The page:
Uncovering the Mysterious Origin of 1000 Island Dressing
Uncovering the Mysterious Origin of 1000 Island Dressing
INGREDIENTS: tragic love, fame and riches, shocking racism & smoldering sensuality!
INGREDIENTS: tragic love, fame and riches, shocking racism & smoldering sensuality! Read more
Like most tales passed through generations, the origin of Thousand Island Dressing is cloaked in mystery. We intend, through this project, to step back in time and videotape our travels as we search for and examine the evidence that supports the three conflicting stories that chronicle the famous salad dressing’s first appearance. Our final two hour, broadcast-quality documentary we hope will uncover the truth behind the condiment's first appearance!
Through our Website/Facebook, Twitter, and YouTube postings we invite you on the journey as it happens... and at the higher pledge levels you can participate in tracing our steps to uncover the mystery yourself in person! (See our Backer Rewards section)
All agree that the dressing was named after the Thousand Islands -- a breathtaking region so called because of the more than 1000 islands that dot the lakes and river along the majestic waterway of the St. Lawrence Seaway.
In the late 19th and early 20th centuries, the rich and famous made the region their private playground, making it widely known as a summer resort. Several grand hotels provided luxurious accommodations to the enchanted visitors, while steamboats offered extensive tours among the islands. Yachting, lavish parties and early power boating were all feature attractions for the golden years of the resort's greatest prominence (1895 - 1915). Wealthy summer residents, most from the New York City area, built opulent seasonal homes. The most famous of these residences was Boldt Castle on Heart Island, owned by George Boldt, the proprietor of the Waldorf-Astoria Hotel in New York. It still stands today, lovingly restored. George has a claim to giving birth to Thousand Island Dressing and is forever entwined in one of the most tragic love stories ever lived.
Small inns, complete with restaurants specializing in regional recipes, offered “shore dinners” created from the bountiful catches of the St. Lawrence River’s pristine waters and topped with unique sauces and condiments. A woman by the name of Sophia Lalonde, her husband a fisherman, is credited with creating the original 1000 Island Dressing recipe for her husband's fishing charter customers.
Around the time the salad dressing was first featured in the islands, it then quickly made two competing "introductory appearances" at the Waldorf Astoria in NYC and the Blackstone Hotel in Chicago -- with different recipes, but the same name!
A chef from Chicago -- Theo Rooms -- claimed he created it in Chicago at this time and named it after his recent vacation destination!
George Boldt, Sophia Lalonde, Theo Rooms: Three legends - One dressing!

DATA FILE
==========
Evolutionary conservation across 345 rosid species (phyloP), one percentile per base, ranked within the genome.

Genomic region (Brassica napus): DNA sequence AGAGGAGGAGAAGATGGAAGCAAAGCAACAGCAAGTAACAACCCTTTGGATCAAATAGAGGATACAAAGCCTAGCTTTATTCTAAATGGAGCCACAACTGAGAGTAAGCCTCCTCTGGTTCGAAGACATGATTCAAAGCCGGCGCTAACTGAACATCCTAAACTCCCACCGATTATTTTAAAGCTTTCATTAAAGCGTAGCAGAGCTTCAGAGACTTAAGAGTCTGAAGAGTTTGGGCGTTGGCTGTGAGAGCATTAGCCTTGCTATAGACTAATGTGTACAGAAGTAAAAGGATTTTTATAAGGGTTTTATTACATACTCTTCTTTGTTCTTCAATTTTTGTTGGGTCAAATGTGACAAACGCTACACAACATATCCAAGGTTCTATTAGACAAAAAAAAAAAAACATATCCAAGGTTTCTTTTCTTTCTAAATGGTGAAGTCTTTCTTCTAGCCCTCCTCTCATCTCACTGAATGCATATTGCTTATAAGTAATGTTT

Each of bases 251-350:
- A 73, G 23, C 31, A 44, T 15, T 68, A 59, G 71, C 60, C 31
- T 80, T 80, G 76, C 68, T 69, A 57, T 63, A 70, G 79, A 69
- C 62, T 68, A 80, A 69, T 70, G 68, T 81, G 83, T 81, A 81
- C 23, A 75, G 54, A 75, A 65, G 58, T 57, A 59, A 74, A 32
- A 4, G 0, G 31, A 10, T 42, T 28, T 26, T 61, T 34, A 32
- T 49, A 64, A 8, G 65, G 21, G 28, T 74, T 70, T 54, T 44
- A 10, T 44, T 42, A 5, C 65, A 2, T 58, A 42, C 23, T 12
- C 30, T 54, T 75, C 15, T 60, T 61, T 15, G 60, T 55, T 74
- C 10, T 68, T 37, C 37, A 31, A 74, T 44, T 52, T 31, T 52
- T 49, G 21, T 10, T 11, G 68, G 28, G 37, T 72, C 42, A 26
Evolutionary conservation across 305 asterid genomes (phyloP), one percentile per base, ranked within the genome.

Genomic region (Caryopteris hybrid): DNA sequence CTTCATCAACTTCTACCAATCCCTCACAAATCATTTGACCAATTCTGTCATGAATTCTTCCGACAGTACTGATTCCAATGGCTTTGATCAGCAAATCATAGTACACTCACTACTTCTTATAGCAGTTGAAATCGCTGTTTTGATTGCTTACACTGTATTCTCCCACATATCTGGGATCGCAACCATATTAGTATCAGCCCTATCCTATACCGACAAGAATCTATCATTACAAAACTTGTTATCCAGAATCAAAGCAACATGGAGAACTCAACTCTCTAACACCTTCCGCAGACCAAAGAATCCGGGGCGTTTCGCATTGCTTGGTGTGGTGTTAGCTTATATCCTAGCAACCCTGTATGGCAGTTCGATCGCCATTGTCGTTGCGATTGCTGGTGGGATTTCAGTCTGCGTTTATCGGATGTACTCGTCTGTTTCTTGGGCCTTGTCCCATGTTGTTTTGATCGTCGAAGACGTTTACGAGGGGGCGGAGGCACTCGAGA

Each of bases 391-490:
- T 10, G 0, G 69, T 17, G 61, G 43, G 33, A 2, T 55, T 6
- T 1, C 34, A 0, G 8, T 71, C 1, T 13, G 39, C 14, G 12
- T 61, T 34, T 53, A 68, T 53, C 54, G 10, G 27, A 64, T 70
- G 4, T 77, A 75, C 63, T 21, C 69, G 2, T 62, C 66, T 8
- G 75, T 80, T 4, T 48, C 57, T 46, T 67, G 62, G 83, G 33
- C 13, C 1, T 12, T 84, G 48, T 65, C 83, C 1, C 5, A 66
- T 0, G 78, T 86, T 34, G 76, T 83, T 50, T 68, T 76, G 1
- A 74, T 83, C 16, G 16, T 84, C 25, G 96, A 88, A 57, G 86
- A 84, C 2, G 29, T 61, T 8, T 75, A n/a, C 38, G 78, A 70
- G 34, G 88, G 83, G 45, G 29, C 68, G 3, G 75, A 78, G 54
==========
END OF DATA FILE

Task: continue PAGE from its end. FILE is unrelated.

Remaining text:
A famous sexually outrageous, voluptuous actress of the day -- May Irwin -- perhaps holds a few missing keys to unlock this mystery. Miss Irwin owned her own island on the St. Lawrence devoted to escape and pleasure for many men of renown -- and appears, depending on the version, to make an appearance in each of the legends surrounding the birth of the dressing. Your senses will reel as you see and hear her racist rants put to music and accepted as popular entertainment... the shock value is even formidable today, going beyond even gansta rap and hip hop lyrics! Adding to her notorious reputation was her participation in the first "on-screen" kiss -- captured on film by Thomas Edison and considered dreadfully scandalous for the time. It was immediately denounced by the critics and clergy of the day with scathing tirades in newspapers across the land!
You'll taste test for yourself the competing "original" recipes and receive a Certificate of Participation with your choice noted for the history books (and DVD collection notes).
Funds will help pay for our anticipated seven to ten day shoot in the Thousand Islands, Albany NY, NYC and Chicago. Our video production crew will be utilizing high definition cameras, state of the art sound recording and lighting equipment suitable for any setting whether outdoor, indoor, day or night. The final documentary will be edited in post-production at standard one hour and two hour broadcast lengths. Professional voice over narration, licensed music beds and video special effects will all blend together with our on-location footage to create a fast paced, entertaining and informative show sure to capture viewer attention. We anticipate interest airing the program from PBS regional stations, The Food Network, History Channel, Travel Channel, Discovery Networks and the National Geographic Channel.
Additional expenses include pre-production planning with location scouting, interview schedules, segment event costs, crew travel and food - both off camera and for the special meal preparation and dining experience portions of the program. Follow-up research, archive retrieval and duplication, clarifications of statements "for the record" from those with first-hand knowledge, historians, scholars and related authenticity confirmation are all part of our complete investigation.
Travelogue updates on our website, Twitter and YouTube, DVD enhanced packaging, recipe books compilation, T-shirt design and printing, and all our exciting reward packages are made possible by your generous pledge.
Won’t you support... and join us... for this tasty, full-filling mystery adventure? Complete information is available at our Kickstarter website: www.thousandislandmystery.com
- (30 days)